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Setting up web push notifications

This guide will give you the resources and information you need to enable push notifications in your web application.

Create a ChatKitty project before proceeding

Anything developers build on ChatKitty needs to be associated with a ChatKitty project. If this is your first time creating a ChatKitty project, checkout our step-by-step getting started guide, which will walk you through creating your ChatKitty project.

For the purposes of this guide, we will use a skeleton React App along with ChatKitty and Firebase to setup web push notifications. An example of this can be viewed here.

Setting up your web app

In our app, we need to add the dependencies needed to enable push notifications. This includes Firebase Cloud Messaging, ChatKitty, and Bootstrap for certain React UI components.

We can do so with the following command:

npm install firebase react-bootstrap bootstrap @chatkitty/core

In app push notification using bootstrap

In src/app.js, add the following:

/src/app.js
import logo from './logo.svg';
import './App.css';
import {useState} from 'react';
import {Button, Row, Col, Toast} from 'react-bootstrap';
import 'bootstrap/dist/css/bootstrap.min.css';

function App() {

const [show, setShow] = useState(false);
return (
<div className="App">
<Toast onClose={() => setShow(false)} show={show} delay={3000} autohide animation style={{
position: 'absolute',
top: 20,
right: 20,
}}>
<Toast.Header>
<img
src="holder.js/20x20?text=%20"
className="rounded mr-2"
alt=""
/>
<strong className="mr-auto">Notification</strong>
<small>12 mins ago</small>
</Toast.Header>
<Toast.Body>There are some new updates that you might love!</Toast.Body>
</Toast>
<header className="App-header">
<img src={logo} className="App-logo" alt="logo" />
<Button onClick={() => setShow(true)}>Show Toast</Button>
</header>
</div>
}

Here we have imported Boostrap into app.js to create a toast notification in our app. When the "Show Toast" button is clicked, a toast notification appears that automatically hides after 3s.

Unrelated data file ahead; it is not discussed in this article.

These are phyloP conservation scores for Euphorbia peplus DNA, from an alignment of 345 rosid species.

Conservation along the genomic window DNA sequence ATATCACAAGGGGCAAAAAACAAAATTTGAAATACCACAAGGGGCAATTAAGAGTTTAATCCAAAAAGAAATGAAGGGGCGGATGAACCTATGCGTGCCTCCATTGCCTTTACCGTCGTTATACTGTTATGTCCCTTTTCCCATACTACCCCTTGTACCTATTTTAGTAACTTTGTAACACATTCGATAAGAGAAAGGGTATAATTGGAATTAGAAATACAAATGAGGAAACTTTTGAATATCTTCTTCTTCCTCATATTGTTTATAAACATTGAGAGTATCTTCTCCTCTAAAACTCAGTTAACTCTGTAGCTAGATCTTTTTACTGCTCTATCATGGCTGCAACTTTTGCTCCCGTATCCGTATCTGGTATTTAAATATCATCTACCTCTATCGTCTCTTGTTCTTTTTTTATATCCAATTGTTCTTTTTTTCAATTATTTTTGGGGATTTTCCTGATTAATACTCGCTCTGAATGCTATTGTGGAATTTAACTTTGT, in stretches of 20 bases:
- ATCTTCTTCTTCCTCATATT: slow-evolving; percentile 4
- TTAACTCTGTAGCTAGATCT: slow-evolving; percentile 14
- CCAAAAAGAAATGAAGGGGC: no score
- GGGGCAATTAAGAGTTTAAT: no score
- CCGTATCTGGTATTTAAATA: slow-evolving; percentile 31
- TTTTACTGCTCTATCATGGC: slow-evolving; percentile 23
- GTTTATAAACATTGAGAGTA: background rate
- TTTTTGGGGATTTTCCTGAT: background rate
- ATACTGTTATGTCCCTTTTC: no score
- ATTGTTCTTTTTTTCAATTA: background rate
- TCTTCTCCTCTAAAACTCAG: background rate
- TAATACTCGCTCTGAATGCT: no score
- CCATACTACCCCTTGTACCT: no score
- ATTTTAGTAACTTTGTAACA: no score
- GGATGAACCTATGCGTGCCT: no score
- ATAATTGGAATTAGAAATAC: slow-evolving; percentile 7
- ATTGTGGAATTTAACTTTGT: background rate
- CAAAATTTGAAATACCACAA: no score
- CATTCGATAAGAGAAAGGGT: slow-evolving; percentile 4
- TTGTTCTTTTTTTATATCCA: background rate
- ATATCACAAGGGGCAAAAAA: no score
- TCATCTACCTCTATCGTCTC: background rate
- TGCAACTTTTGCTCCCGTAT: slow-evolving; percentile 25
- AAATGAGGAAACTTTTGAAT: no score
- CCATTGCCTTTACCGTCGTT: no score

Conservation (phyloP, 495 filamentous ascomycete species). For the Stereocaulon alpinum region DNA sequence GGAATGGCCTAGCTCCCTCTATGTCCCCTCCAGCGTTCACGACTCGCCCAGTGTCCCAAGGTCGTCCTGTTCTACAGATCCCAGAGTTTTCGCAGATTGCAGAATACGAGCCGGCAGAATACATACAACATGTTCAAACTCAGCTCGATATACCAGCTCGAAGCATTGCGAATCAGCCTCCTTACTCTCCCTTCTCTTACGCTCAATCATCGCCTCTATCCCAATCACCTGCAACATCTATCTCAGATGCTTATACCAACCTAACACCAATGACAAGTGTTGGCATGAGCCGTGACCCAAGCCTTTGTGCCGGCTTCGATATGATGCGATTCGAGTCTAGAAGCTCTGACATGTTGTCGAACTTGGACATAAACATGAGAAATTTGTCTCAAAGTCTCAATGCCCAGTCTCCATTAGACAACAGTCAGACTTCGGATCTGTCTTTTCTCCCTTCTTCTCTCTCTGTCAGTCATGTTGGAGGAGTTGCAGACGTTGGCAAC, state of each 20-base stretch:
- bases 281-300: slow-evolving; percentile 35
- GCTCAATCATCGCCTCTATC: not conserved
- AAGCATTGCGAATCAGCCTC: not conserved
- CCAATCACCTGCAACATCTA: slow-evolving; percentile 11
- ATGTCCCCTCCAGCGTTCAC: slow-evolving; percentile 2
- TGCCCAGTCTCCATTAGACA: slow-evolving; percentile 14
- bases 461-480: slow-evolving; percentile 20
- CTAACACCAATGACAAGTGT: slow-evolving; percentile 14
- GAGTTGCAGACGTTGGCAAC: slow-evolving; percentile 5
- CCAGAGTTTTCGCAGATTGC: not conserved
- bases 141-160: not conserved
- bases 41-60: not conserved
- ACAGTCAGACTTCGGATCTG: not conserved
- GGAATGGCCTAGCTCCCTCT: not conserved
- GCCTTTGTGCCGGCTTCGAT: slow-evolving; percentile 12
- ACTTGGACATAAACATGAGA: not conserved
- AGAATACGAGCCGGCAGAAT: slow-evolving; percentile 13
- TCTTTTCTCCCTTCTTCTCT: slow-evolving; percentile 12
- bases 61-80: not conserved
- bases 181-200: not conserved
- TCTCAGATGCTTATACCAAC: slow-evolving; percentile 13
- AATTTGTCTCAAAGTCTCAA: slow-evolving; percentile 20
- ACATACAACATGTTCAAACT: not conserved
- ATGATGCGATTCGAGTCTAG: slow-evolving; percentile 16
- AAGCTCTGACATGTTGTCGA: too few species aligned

Now that we have created a toast notification, let's move on to push notifications.

Using Firebase

We will be using Firebase as our push notification provider, so make sure you have a Firebase account.

Once you have an account and have logged in, go to the Firebase console

Creating and setting up a Firebase project

If you already have a Firebase project, you can skip this step. If not, follow this.

In the Firebase console, click on "Add Project". There are 3 steps to create a project:

  1. Give your project a name.
  2. Enable or Disable Google analytics based on your preference
  3. Click create project and wait till your project is ready.

Once the project is ready and you click continue, you will be redirected to the project home screen. Here you will be asked to add an app to get started. As we are setting up web push notifications, click on the web icon under your project name.

You will then be taken to the "Add Firebase to your web app" page. Assign a nickname to your React app and click the "Register app" button.

Firebase screenshot: Add Firebase to your web app, register

You should now see the config under "Add Firebase SDK" which will allow us to link our React App to our Firebase project. This code will be added to our project.

Firebase screenshot: Add Firebase SDK

We will do so after we set up the ChatKitty Dashboard as well.

Setting Up ChatKitty dashboard